@John D,

    I disagree. If EV range limitation is really the problem, then cars such as Volt is more than fine for most users. Even the new Energi version of the Ford offering will work.

    As far as charging network goes, there are plenty around all major cities. Even in the middle of NOWHERE, RV parks are your best friends as proved by one Tesla owner recently in his trip between SEA and SF.

    The key difference is “fast” charging. Like I said, 80% of the population do NOT need that capability 90% of the time. If we have even 5% EV ownership, I would have been happy. But we are NO WHERE near that. This is why I am a HUGE supporters of cars such as Volt or Energi cars from Ford since they are the best thing to allow people to migrate and understand EVs without range anxiety…

  • Modern Marvel Fan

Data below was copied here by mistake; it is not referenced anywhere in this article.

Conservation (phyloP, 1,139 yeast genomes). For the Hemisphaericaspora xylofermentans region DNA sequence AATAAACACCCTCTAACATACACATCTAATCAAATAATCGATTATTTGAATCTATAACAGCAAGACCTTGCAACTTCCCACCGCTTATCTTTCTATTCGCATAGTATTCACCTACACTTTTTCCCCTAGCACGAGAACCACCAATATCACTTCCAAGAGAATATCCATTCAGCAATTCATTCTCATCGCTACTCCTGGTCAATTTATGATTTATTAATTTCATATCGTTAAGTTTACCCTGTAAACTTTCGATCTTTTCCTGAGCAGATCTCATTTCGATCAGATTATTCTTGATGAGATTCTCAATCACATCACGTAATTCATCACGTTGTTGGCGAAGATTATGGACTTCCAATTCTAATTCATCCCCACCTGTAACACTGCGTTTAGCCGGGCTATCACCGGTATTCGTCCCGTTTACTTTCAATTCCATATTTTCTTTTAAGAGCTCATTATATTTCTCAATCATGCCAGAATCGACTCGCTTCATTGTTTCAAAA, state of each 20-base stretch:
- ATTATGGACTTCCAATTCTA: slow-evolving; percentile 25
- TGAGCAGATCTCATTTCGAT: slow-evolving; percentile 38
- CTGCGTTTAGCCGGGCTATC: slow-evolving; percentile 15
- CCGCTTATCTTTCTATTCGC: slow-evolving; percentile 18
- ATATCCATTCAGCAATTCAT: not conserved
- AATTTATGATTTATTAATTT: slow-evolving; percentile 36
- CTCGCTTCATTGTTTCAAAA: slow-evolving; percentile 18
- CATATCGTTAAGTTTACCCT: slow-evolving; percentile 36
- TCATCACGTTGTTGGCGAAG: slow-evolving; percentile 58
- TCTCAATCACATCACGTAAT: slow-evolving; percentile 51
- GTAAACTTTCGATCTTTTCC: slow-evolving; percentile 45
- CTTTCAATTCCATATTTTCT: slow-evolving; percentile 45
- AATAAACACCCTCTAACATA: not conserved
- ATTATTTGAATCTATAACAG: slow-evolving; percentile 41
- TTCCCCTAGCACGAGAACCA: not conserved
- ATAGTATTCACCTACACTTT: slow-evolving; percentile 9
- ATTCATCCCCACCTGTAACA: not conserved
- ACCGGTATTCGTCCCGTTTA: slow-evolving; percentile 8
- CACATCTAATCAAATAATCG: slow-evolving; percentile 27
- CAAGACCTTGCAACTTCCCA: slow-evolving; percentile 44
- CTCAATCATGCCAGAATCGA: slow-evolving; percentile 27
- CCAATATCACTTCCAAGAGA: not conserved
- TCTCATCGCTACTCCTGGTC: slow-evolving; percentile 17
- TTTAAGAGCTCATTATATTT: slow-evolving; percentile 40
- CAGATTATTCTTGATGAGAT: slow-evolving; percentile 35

@John D,

    I disagree. If EV range limitation is really the problem, then cars such as Volt is more than fine for most users. Even the new Energi version of the Ford offering will work.

    As far as charging network goes, there are plenty around all major cities. Even in the middle of NOWHERE, RV parks are your best friends as proved by one Tesla owner recently in his trip between SEA and SF.

    The key difference is “fast” charging. Like I said, 80% of the population do NOT need that capability 90% of the time. If we have even 5% EV ownership, I would have been happy. But we are NO WHERE near that. This is why I am a HUGE supporters of cars such as Volt or Energi cars from Ford since they are the best thing to allow people to migrate and understand EVs without range anxiety…